Results

The first-principles DFT structural optimizations were conducted to calculate lattice parameters of both hcp α-Mg and fcc MgO. The calculated lattice parameters for α-Mg are a = 3.192 Å and c = 5.185 Å, which are very close to the experimental values of a = 3.2094 Å, c = 5.2108 Å in the literature.[28] The calculated lattice parameter for the MgO is a = 4.246 Å, which is again very close to the experimental value of a = 4.212 Å.[27] Both calculations reproduced the experimental values well within 1 pct of error, confirming the validity of the current simulation approaches.

Surface Structures of the MgO Substrates in Liquid Mg

The MgO{1 1 1} surface has two potential atomic configurations; one is O-terminated (denoted as MgO{1 1 1}O) and the other one is Mg-terminated (denoted as MgO{1 1 1}Mg). In this work we have simulated atomic arrangements in liquid Mg adjacent to both MgO{1 1 1}O and MgO{1 1 1}Mg substrates. Figure 1 shows the evolutions of atomic arrangements at the L-Mg/MgO{1 1 1} interfaces during the AIMD simulations at 1000 K.

Fig. 1
figure1

Snapshots during ab initio molecular dynamics simulations at 1000 K showing the evolution of atomic configurations in the L-Mg/MgO{1 1 1} systems from different starting configurations. (a) through (c) the L-Mg/MgO{1 1 1}O system; and (d) through (f) the L-Mg/MgO{1 1 1}Mg system. The golden spheres represent Mg atoms, and the dark blue spheres represent O atoms (Color figure online)

The Mg atoms in the liquid adjacent to the MgO{1 1 1}O substrate approach quickly the surface of MgO{1 1 1}O substrate (Figures 1(a) through (c)). A stable Mg layer forms on the MgO{1 1 1}O substrate and became the new terminating layer of the substrate. Similarly, for the L-Mg/MgO{1 1 1}Mg system, during the AIMD simulations the liquid Mg atoms move to the substrate to reach thermal equilibrium (Figures 1(d) through (f)). It is confirmed that after about 1500 steps (2.25 ps), the systems reached thermal equilibrium. The resultant equilibrium atomic configurations at terminating surfaces of both substrates are presented in Figure 2. Figure 2(a) shows that some of the Mg atoms at the MgO{1 1 1}Mg surface has moved away and became part of the liquid, leaving a substantial amount of vacancies (marked by the crosses) on the surface layer. The newly formed terminating layer on the MgO{1 1 1}O substrate (Figure 2(b)) also contains vacancies (marked by the crosses). A close examination of Figures 2(a) and (b) revealed that there is no notable difference in atomic configurations at the terminating substrate surfaces with two different starting structures (Figures 2(a) and (b)). This suggests that the interaction between the MgO{1 1 1} substrate and the liquid Mg leads to the formation a new terminating surface layer which has a hexagonal atomic arrangement of Mg atoms and contains certain amount of vacancies, regardless atomic configuration of the starting substrate surface. Therefore, it can be concluded that the MgO{1 1 1} substrate in contact with liquid Mg is atomically rough due to the existence of vacancies.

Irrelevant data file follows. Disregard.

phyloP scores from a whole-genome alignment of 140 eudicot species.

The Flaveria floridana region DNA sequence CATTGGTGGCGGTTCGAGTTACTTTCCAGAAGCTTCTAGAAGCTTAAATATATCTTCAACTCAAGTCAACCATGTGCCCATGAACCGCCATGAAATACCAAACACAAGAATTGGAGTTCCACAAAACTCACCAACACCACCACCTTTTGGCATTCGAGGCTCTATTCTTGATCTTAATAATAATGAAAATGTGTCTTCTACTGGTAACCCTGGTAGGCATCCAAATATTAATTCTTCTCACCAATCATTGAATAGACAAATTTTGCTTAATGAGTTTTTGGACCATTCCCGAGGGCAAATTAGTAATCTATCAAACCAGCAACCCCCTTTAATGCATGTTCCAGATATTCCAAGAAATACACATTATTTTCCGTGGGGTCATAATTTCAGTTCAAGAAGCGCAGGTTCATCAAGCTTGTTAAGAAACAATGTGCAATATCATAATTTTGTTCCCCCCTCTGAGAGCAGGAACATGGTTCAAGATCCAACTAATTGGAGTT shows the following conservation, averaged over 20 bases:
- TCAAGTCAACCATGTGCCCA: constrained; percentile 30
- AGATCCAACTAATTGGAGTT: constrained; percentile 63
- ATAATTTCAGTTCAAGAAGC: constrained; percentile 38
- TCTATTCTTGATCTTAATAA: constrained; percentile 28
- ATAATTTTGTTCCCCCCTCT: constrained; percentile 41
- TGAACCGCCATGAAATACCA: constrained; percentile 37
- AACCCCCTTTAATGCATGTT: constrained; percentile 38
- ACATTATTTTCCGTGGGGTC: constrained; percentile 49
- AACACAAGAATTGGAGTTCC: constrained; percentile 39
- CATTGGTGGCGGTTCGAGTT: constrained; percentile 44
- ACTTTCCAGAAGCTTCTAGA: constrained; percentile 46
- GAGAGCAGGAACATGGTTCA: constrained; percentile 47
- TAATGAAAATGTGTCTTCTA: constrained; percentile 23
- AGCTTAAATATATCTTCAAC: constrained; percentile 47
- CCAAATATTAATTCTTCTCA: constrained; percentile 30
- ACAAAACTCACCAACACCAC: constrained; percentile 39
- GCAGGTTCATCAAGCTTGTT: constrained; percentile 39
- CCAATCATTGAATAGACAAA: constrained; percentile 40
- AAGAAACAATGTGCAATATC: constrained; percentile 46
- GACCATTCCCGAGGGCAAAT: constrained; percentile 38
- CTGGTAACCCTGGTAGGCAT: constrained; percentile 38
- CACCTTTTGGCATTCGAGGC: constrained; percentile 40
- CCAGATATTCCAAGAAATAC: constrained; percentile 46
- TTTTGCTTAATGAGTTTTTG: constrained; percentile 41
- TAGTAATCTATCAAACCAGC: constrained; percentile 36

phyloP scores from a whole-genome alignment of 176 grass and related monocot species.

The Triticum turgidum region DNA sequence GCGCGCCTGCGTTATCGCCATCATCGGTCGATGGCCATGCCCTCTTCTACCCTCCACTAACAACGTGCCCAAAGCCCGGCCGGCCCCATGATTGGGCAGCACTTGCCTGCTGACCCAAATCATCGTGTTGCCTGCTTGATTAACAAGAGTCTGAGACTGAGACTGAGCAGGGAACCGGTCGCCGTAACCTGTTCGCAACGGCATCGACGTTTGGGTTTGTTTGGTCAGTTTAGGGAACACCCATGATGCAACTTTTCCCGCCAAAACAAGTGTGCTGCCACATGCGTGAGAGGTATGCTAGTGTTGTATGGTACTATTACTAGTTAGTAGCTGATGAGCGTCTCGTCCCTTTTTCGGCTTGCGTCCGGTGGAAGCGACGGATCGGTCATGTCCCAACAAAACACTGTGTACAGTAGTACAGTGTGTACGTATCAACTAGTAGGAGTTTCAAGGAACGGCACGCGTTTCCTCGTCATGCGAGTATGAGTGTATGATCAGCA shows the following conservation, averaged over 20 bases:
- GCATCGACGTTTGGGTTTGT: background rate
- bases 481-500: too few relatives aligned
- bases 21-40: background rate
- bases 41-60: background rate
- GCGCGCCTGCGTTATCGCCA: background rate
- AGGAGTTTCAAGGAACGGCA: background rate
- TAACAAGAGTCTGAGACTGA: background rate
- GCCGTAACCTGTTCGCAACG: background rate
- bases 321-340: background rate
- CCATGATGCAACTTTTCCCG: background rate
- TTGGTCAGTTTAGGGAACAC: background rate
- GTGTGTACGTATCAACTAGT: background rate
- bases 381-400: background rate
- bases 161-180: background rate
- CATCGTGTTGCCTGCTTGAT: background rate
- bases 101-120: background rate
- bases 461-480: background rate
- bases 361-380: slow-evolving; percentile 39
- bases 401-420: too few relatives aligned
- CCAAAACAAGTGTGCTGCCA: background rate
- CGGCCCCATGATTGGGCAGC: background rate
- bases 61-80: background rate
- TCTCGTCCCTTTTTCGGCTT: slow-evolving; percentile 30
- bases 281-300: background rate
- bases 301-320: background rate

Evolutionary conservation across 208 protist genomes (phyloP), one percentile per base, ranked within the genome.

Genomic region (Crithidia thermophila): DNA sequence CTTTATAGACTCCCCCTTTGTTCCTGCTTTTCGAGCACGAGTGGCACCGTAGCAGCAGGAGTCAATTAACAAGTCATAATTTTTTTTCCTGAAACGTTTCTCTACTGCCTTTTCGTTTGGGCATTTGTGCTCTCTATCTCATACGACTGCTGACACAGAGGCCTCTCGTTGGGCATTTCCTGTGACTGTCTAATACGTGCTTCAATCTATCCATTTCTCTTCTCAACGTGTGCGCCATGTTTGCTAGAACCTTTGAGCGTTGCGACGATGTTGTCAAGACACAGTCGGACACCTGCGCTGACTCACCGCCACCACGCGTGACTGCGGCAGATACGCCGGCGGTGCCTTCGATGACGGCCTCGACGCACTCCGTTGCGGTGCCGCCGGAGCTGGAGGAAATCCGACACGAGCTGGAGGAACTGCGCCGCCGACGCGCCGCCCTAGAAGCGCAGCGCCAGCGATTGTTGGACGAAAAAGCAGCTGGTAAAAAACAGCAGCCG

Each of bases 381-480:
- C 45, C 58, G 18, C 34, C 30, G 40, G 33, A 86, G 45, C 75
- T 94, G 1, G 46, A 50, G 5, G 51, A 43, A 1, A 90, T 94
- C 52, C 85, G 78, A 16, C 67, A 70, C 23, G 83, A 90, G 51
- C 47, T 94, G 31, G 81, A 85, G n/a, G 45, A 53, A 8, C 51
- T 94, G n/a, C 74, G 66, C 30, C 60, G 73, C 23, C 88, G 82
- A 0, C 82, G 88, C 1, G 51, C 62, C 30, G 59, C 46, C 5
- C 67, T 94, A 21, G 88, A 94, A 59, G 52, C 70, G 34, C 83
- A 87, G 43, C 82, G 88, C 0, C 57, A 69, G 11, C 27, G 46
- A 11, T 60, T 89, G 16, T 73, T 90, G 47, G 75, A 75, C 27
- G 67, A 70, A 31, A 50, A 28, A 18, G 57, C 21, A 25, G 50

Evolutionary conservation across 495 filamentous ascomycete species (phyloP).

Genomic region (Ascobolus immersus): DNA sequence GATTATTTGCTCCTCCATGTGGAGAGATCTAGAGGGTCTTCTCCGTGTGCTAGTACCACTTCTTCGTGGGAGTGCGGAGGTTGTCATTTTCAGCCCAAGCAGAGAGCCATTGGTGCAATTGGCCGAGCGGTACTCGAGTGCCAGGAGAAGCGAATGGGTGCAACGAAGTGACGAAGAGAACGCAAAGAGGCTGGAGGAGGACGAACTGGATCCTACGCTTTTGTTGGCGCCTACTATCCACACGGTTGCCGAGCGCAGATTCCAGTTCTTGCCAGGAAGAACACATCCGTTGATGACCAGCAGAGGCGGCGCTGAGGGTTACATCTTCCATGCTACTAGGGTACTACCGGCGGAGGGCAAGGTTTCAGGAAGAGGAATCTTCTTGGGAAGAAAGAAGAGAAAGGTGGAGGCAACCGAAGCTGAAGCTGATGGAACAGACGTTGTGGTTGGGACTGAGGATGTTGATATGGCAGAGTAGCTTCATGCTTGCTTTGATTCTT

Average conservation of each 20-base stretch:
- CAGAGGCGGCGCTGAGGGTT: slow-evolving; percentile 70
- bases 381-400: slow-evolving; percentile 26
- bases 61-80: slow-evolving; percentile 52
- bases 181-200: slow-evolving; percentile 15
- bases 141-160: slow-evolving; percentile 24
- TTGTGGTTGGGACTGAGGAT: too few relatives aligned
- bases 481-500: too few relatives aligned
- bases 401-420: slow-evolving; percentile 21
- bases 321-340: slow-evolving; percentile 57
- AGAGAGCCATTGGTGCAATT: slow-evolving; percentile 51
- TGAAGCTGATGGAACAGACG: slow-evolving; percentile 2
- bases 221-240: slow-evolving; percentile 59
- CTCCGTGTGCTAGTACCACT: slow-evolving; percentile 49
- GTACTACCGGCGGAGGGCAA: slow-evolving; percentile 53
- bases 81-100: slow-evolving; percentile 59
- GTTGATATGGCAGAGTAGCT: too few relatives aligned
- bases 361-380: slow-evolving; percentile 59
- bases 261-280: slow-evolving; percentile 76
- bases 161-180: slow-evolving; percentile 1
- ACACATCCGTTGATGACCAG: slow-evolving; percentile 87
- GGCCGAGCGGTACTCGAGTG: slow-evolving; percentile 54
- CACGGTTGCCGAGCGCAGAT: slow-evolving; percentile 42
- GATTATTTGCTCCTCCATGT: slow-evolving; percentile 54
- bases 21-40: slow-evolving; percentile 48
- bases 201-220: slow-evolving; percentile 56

Fig. 2
figure2

Snapshots of atomic configurations (about 1ps) in the newly formed terminating Mg layer on the MgO{1 1 1} surfaces simulated at 1000 K from different starting surface configurations, (a) the L-Mg/MgO{1 1 1}O system; and (b) the L-Mg/MgO{1 1 1}Mg system. The golden spheres represent Mg atoms and the crosses for vacancies (Color figure online)

Effects of the Substrate Surfaces on Prenucleation